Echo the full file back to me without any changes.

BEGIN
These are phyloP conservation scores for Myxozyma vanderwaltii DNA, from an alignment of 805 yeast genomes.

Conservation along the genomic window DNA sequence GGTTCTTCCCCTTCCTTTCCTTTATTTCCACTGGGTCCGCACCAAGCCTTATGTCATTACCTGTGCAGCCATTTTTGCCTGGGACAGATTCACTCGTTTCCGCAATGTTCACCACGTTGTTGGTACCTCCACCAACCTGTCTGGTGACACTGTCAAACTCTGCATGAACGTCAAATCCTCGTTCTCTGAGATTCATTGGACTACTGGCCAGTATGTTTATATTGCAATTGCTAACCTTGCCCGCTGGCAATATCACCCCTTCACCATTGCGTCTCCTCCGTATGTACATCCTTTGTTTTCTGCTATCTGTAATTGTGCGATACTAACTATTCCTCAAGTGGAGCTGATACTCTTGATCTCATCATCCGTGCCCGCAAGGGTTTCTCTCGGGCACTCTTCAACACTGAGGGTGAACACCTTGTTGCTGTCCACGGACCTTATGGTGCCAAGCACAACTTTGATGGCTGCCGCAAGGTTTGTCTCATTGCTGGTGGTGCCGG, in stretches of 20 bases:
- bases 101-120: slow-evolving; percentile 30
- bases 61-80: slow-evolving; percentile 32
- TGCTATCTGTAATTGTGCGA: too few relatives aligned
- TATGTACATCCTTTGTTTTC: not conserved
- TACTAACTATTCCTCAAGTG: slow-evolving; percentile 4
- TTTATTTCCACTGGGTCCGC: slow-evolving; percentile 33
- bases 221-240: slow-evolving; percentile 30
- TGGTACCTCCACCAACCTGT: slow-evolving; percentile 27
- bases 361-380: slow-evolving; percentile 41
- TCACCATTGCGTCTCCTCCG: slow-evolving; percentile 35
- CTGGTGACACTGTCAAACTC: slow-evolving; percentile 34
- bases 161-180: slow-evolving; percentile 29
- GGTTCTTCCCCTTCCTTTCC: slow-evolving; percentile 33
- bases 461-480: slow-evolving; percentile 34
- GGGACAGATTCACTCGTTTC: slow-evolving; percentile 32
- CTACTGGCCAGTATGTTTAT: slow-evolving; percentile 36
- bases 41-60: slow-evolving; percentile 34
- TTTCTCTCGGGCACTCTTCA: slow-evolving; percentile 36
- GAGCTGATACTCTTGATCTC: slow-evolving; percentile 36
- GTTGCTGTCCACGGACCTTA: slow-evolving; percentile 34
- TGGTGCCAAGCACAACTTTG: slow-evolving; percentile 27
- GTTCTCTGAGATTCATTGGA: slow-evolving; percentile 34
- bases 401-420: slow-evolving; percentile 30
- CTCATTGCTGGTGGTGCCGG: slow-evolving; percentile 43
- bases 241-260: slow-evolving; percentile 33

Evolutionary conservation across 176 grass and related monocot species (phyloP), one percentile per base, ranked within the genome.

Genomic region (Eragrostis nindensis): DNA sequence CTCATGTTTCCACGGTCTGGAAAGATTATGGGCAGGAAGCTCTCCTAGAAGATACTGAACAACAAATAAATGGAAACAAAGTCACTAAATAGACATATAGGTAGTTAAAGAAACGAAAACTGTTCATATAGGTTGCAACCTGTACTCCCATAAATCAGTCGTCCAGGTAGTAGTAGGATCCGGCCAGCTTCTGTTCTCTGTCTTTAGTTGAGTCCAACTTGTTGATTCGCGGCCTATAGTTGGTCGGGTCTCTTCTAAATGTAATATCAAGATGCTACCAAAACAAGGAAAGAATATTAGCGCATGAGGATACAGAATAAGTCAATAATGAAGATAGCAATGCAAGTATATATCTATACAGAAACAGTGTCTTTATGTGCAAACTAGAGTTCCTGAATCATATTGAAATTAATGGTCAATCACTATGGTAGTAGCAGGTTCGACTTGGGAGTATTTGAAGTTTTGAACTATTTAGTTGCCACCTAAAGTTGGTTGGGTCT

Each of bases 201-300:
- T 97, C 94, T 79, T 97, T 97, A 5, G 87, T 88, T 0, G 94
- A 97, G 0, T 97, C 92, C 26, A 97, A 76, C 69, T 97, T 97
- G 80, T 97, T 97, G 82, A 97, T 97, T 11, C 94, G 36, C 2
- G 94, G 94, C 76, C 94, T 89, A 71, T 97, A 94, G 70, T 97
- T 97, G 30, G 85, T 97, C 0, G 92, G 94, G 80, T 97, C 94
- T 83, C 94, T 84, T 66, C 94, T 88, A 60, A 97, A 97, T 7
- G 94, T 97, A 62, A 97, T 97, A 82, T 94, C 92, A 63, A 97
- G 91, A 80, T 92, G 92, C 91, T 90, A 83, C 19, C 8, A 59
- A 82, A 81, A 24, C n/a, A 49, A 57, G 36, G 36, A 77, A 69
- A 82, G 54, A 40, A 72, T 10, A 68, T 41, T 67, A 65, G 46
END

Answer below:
These are phyloP conservation scores for Myxozyma vanderwaltii DNA, from an alignment of 805 yeast genomes.

Conservation along the genomic window DNA sequence GGTTCTTCCCCTTCCTTTCCTTTATTTCCACTGGGTCCGCACCAAGCCTTATGTCATTACCTGTGCAGCCATTTTTGCCTGGGACAGATTCACTCGTTTCCGCAATGTTCACCACGTTGTTGGTACCTCCACCAACCTGTCTGGTGACACTGTCAAACTCTGCATGAACGTCAAATCCTCGTTCTCTGAGATTCATTGGACTACTGGCCAGTATGTTTATATTGCAATTGCTAACCTTGCCCGCTGGCAATATCACCCCTTCACCATTGCGTCTCCTCCGTATGTACATCCTTTGTTTTCTGCTATCTGTAATTGTGCGATACTAACTATTCCTCAAGTGGAGCTGATACTCTTGATCTCATCATCCGTGCCCGCAAGGGTTTCTCTCGGGCACTCTTCAACACTGAGGGTGAACACCTTGTTGCTGTCCACGGACCTTATGGTGCCAAGCACAACTTTGATGGCTGCCGCAAGGTTTGTCTCATTGCTGGTGGTGCCGG, in stretches of 20 bases:
- bases 101-120: slow-evolving; percentile 30
- bases 61-80: slow-evolving; percentile 32
- TGCTATCTGTAATTGTGCGA: too few relatives aligned
- TATGTACATCCTTTGTTTTC: not conserved
- TACTAACTATTCCTCAAGTG: slow-evolving; percentile 4
- TTTATTTCCACTGGGTCCGC: slow-evolving; percentile 33
- bases 221-240: slow-evolving; percentile 30
- TGGTACCTCCACCAACCTGT: slow-evolving; percentile 27
- bases 361-380: slow-evolving; percentile 41
- TCACCATTGCGTCTCCTCCG: slow-evolving; percentile 35
- CTGGTGACACTGTCAAACTC: slow-evolving; percentile 34
- bases 161-180: slow-evolving; percentile 29
- GGTTCTTCCCCTTCCTTTCC: slow-evolving; percentile 33
- bases 461-480: slow-evolving; percentile 34
- GGGACAGATTCACTCGTTTC: slow-evolving; percentile 32
- CTACTGGCCAGTATGTTTAT: slow-evolving; percentile 36
- bases 41-60: slow-evolving; percentile 34
- TTTCTCTCGGGCACTCTTCA: slow-evolving; percentile 36
- GAGCTGATACTCTTGATCTC: slow-evolving; percentile 36
- GTTGCTGTCCACGGACCTTA: slow-evolving; percentile 34
- TGGTGCCAAGCACAACTTTG: slow-evolving; percentile 27
- GTTCTCTGAGATTCATTGGA: slow-evolving; percentile 34
- bases 401-420: slow-evolving; percentile 30
- CTCATTGCTGGTGGTGCCGG: slow-evolving; percentile 43
- bases 241-260: slow-evolving; percentile 33

Evolutionary conservation across 176 grass and related monocot species (phyloP), one percentile per base, ranked within the genome.

Genomic region (Eragrostis nindensis): DNA sequence CTCATGTTTCCACGGTCTGGAAAGATTATGGGCAGGAAGCTCTCCTAGAAGATACTGAACAACAAATAAATGGAAACAAAGTCACTAAATAGACATATAGGTAGTTAAAGAAACGAAAACTGTTCATATAGGTTGCAACCTGTACTCCCATAAATCAGTCGTCCAGGTAGTAGTAGGATCCGGCCAGCTTCTGTTCTCTGTCTTTAGTTGAGTCCAACTTGTTGATTCGCGGCCTATAGTTGGTCGGGTCTCTTCTAAATGTAATATCAAGATGCTACCAAAACAAGGAAAGAATATTAGCGCATGAGGATACAGAATAAGTCAATAATGAAGATAGCAATGCAAGTATATATCTATACAGAAACAGTGTCTTTATGTGCAAACTAGAGTTCCTGAATCATATTGAAATTAATGGTCAATCACTATGGTAGTAGCAGGTTCGACTTGGGAGTATTTGAAGTTTTGAACTATTTAGTTGCCACCTAAAGTTGGTTGGGTCT

Each of bases 201-300:
- T 97, C 94, T 79, T 97, T 97, A 5, G 87, T 88, T 0, G 94
- A 97, G 0, T 97, C 92, C 26, A 97, A 76, C 69, T 97, T 97
- G 80, T 97, T 97, G 82, A 97, T 97, T 11, C 94, G 36, C 2
- G 94, G 94, C 76, C 94, T 89, A 71, T 97, A 94, G 70, T 97
- T 97, G 30, G 85, T 97, C 0, G 92, G 94, G 80, T 97, C 94
- T 83, C 94, T 84, T 66, C 94, T 88, A 60, A 97, A 97, T 7
- G 94, T 97, A 62, A 97, T 97, A 82, T 94, C 92, A 63, A 97
- G 91, A 80, T 92, G 92, C 91, T 90, A 83, C 19, C 8, A 59
- A 82, A 81, A 24, C n/a, A 49, A 57, G 36, G 36, A 77, A 69
- A 82, G 54, A 40, A 72, T 10, A 68, T 41, T 67, A 65, G 46